With more than 100 officer vacancies, the Police Bureau needs back-up from other agencies, the chief said. The bureau can’t rely on sheriff’s offices in Washington and Clackamas counties, which recently pulled out of mutual aid pacts with Portland police.
Police also will arrest demonstrators who haven’t obtained a city permit to march in the streets on Aug. 17 if they are in the street and committing a crime, such as disorderly conduct or failing to obey an officer’s order, the chief said. Police will continue to work to keep dueling demonstrators separated, either through lines of police, fencing or other barriers.
The chief said she’s hopeful that the city’s commissioners and other federal and state partners, as well as Mayor Ted Wheeler, will stand up and decry any potential violence ahead of the anticipated Aug. 17. protests. She urged curious bystanders also not to come just to watch the events unfold.
“If you’re coming to be a lookie-loo to watch, you’re enabling an event,” she said. “These events would not occur if there was no audience.”
During the day, police intend to provide live updates on Twitter, as well as live video updates from police spokespeople.
Outlaw expressed some frustration that the city has to spend taxpayers’ money and use police resources to essentially keep feuding protesters separated.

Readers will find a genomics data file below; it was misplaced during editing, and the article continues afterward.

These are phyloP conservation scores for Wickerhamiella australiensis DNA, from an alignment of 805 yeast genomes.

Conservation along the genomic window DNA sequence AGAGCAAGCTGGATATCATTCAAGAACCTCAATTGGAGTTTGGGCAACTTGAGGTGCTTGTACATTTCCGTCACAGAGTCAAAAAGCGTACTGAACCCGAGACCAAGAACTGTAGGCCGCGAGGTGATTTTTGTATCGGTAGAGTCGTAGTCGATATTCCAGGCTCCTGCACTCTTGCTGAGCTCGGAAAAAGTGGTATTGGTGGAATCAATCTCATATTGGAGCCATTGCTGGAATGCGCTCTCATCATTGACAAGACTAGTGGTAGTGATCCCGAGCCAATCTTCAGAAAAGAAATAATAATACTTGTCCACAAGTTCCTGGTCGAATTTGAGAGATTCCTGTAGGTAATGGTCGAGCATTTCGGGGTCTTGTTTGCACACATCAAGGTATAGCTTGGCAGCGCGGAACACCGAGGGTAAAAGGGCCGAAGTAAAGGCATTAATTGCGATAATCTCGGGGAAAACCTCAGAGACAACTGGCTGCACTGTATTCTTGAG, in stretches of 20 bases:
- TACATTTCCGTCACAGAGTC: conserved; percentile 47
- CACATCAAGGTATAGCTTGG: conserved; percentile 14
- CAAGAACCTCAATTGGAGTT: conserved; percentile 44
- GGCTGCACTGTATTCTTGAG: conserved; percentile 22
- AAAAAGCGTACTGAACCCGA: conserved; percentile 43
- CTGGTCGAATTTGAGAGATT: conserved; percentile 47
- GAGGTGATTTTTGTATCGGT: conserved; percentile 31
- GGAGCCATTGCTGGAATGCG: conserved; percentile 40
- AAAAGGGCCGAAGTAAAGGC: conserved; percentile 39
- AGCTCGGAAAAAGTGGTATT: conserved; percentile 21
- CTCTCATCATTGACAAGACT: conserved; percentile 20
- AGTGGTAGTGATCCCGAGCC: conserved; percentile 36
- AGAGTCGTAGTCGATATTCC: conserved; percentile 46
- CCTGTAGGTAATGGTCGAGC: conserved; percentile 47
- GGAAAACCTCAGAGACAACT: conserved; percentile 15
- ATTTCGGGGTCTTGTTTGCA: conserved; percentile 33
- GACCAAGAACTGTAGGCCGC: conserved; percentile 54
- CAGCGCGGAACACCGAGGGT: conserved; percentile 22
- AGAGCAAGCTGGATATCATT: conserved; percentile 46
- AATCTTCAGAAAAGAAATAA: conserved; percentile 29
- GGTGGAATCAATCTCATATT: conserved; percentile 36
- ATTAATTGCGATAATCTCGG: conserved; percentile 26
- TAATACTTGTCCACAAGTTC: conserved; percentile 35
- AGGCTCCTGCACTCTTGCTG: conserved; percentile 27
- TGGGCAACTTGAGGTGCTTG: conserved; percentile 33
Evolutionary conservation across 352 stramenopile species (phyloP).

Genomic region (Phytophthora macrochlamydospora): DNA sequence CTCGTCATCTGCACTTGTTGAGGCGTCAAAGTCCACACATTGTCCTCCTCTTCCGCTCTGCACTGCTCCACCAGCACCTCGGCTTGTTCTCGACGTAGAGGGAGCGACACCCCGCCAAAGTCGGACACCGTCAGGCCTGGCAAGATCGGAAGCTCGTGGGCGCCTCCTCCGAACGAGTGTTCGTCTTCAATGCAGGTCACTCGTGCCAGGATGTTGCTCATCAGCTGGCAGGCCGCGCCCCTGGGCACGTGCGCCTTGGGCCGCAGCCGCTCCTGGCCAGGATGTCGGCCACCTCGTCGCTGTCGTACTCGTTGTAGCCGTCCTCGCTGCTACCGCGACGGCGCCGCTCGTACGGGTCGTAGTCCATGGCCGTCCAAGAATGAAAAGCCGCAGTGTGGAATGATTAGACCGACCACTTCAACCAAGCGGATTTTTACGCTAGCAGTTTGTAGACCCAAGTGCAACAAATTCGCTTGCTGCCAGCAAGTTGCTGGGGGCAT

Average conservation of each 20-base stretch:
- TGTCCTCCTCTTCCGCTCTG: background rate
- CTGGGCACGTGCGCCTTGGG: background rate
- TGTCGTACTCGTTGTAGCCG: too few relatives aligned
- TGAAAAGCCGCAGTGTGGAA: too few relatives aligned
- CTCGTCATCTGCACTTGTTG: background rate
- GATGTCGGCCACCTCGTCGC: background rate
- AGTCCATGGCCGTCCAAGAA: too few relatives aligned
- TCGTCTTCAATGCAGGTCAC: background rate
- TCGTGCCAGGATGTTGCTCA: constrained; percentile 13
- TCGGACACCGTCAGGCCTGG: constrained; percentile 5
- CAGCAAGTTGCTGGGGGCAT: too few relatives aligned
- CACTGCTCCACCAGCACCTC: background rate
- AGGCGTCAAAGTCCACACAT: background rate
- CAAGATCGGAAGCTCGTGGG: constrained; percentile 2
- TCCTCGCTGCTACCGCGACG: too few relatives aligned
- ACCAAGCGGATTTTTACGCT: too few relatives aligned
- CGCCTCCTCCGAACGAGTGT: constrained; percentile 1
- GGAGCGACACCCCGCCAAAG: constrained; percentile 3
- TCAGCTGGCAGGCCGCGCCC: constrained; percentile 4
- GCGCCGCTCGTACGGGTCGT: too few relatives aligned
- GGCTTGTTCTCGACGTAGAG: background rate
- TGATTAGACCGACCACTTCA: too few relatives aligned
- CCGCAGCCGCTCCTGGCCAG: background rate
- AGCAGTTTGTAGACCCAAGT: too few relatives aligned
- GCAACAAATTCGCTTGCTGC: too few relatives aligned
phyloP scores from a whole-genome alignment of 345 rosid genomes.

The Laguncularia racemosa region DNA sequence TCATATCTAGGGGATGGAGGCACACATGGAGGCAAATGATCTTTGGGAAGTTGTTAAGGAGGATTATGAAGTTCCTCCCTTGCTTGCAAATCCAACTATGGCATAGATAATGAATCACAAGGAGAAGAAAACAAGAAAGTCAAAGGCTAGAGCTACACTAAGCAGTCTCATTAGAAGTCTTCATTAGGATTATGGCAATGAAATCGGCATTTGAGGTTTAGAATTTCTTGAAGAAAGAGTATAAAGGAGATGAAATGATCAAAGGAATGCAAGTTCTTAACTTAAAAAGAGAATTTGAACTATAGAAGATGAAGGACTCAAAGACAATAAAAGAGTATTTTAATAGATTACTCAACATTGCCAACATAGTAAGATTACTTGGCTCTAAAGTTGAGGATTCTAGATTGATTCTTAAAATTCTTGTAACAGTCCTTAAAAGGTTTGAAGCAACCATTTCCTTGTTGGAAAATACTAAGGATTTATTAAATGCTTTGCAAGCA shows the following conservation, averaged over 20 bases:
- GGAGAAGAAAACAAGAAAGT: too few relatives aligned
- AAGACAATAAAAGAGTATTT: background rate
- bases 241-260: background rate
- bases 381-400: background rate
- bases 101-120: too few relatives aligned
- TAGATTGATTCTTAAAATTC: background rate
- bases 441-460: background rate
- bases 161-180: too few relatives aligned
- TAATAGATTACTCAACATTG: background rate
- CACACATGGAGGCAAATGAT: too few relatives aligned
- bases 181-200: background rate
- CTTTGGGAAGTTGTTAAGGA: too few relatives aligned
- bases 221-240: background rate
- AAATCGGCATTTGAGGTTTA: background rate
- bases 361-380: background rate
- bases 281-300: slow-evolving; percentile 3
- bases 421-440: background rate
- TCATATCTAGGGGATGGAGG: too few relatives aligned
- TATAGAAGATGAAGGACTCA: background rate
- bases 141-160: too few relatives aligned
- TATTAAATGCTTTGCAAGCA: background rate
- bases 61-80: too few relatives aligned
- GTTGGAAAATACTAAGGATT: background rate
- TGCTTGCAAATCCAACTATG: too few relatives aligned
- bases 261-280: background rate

The City Council last fall voted down an ordinance the chief and mayor supported that would have enabled them to restrict the time, place and manner of protests by groups with a history of violence in the city. The chief recently proposed an anti-masking ordinance for protests and changes to state law that would allow officers to videotape demonstrations in full, but those ideas haven’t received much support in the city.
Outlaw said she believes police play an important role in facilitating people’s free speech rights and keeping the public safe when groups come to the city to demonstrate lawfully and peacefully.
But when groups with a history of violence return to the city continuously and make threats and spout their criminal intentions online, Outlaw said something else needs to be done.
“I feel like we’re hosting, you know, these events,’’ she said.
“When are folks going to say, why do our police have to deal with this in the first place? Why are we spending all this money to plan on keeping these groups separated for hours?’’ Outlaw said. “We’re using taxpayer dollars to keep a fight separated, when the question should be why are they even comfortable enough to come here and fight in the first place. I think that’s a political question that needs to be answered.’’
Jann Carson, interim executive director of the American Civil Liberties Union of Oregon, said Aug. 17 will mark “another test’’ for Portland police. Her organization announced Monday another lawsuit against the city stemming from a 53-year-old woman’s injury on Aug. 4, 2018, resulting from a flash-bang grenade fired into a crowd during clashing demonstrations a year ago.
“We acknowledge that tensions are high in the city,’’ Carson said.
She urged police to use tactics that de-escalate violence and take action that’s “proportional to what has occurred or is occurring.’’
“Law enforcement can address violence if and when it occurs,’’ Carson added. “Law enforcement must respond to isolated incidents of property damage, violence or other lawlessness by arresting the individuals responsible, not by breaking up a protest.’’
— Maxine Bernstein